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Son, Given Up for Adoption, Leads Birth Parents to Altar 36 Years Later

Son, Given Up for Adoption, Leads Birth Parents to Altar 36 Years Later
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But as the couple’s love grew, their families grew close again, too. (Mr. Lindgren’s mother, Edna, said of Ms. Newman’s mother, Kay: “She was one of the first people I met when we bought the farm.” Mr. Schmidt was the first grandchild for both of them. “You can’t forget that,” she said.)

The couple moved in together, and on Dec. 12, 2015, exactly one year after that fateful first text message, Mr. Lindgren proposed. She protested at first. They had both been married multiple times, and she felt it was unnecessary when they knew how they felt about each other. “I told him, ‘We’re old. We don’t need this,’” she said.

But he insisted. “I want to marry my sweetheart,” he told her.

On the first Saturday in August, he did. The wedding was a casual backyard affair, hosted at the couple’s home, a white house nestled between cornfields in Marshfield, Wis.

The events of the day were held somewhat in reverse: First, there was a party, followed by dinner, and at sunset, a quick ceremony.

About 100 guests, including Mr. Schmidt’s wife, Carin, and their children, Malcolm, 3, and Willow, 1, mingled about. Strings of icicle lights were hung from the edges of white tents, and tables were set with Mason jars filled with flowers from the bride’s garden. Instead of a D.J. there was a box of CDs. A sleepy yellow lab named Summer snoozed under the buffet table. Several guests had parked campers and pitched tents in the yard so they wouldn’t have to drive home later.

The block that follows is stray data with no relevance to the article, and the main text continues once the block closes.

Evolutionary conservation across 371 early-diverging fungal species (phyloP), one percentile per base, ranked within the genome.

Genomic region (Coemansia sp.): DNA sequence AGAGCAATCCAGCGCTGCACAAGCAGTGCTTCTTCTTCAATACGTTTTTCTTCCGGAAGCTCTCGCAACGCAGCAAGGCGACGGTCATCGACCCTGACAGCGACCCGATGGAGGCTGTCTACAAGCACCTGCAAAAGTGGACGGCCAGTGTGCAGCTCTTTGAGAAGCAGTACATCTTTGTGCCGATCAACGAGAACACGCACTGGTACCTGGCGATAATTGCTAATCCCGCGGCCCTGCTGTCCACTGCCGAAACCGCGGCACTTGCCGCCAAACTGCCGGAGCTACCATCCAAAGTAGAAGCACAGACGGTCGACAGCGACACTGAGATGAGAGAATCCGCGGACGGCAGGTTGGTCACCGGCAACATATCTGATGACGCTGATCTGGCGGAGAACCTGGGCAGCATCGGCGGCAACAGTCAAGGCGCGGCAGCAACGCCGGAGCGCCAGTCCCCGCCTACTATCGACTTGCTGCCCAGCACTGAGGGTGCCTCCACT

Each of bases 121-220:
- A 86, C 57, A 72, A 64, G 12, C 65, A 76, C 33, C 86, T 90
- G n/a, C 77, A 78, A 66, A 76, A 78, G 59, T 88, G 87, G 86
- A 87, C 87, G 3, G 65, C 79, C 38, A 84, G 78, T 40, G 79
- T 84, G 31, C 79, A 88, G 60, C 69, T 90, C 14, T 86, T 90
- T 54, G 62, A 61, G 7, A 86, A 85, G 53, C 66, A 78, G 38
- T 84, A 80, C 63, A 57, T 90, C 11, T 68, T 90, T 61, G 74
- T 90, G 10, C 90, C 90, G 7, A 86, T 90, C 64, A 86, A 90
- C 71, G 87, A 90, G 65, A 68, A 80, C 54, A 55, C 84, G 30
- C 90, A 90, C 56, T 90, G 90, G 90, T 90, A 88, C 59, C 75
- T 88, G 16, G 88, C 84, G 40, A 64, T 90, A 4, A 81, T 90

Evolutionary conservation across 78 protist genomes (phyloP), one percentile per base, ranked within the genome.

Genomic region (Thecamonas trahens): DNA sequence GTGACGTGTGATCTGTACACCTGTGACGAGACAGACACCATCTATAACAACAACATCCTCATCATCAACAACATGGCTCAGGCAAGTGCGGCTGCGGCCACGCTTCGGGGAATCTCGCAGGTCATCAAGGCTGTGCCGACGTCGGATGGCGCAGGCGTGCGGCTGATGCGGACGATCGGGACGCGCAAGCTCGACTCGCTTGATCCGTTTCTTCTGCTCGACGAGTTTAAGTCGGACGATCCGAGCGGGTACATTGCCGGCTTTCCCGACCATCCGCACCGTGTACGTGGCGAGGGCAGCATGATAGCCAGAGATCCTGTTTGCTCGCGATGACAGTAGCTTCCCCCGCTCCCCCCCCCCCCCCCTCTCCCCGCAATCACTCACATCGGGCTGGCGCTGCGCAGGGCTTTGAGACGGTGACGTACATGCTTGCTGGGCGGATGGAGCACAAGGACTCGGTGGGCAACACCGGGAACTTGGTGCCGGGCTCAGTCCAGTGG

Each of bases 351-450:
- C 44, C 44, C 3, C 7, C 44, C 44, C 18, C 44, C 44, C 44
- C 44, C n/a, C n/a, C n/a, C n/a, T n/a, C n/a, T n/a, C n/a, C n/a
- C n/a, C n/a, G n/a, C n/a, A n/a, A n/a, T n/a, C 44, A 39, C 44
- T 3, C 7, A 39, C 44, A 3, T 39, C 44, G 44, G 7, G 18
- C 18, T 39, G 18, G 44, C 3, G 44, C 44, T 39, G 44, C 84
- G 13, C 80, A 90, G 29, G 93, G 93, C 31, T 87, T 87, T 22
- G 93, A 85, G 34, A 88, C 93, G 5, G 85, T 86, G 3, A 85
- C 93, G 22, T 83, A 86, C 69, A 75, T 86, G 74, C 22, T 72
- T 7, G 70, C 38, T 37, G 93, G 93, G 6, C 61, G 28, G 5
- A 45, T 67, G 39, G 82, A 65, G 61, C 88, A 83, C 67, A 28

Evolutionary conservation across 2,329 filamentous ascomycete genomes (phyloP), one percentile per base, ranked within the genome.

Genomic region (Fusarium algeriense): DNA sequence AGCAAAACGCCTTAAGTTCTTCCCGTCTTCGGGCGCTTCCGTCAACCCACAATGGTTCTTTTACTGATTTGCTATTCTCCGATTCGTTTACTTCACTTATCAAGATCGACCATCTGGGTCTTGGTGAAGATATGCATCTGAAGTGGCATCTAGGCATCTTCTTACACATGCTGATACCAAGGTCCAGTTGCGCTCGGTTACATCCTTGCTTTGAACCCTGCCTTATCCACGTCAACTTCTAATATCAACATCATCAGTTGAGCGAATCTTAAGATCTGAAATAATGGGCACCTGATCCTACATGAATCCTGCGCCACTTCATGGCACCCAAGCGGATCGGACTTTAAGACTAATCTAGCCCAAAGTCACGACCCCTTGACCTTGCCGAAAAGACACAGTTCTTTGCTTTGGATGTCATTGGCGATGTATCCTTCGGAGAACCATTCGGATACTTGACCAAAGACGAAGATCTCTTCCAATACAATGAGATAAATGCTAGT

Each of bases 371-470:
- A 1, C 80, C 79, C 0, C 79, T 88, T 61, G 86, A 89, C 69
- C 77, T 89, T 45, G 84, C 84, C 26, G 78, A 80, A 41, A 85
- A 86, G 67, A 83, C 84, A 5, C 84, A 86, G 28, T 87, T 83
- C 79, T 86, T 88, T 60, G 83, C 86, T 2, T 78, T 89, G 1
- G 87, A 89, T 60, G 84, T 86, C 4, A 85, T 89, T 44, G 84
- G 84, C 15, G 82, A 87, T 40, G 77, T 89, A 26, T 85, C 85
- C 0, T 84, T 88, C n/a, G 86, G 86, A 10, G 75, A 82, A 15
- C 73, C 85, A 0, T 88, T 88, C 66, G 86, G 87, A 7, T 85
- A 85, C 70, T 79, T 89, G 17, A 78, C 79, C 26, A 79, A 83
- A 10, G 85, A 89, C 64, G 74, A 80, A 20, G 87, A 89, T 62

Steely gray clouds and gusty winds threatened rain all afternoon, but the weather held until right before the ceremony. A brief but intense downpour around 7:15 p.m. sent several guests out into the yard to save the huppah. Ms. Newman, who was raised Roman Catholic but converted to Judaism when she married her second husband, had fashioned it out of tall branches and a lace tablecloth from her grandmother.



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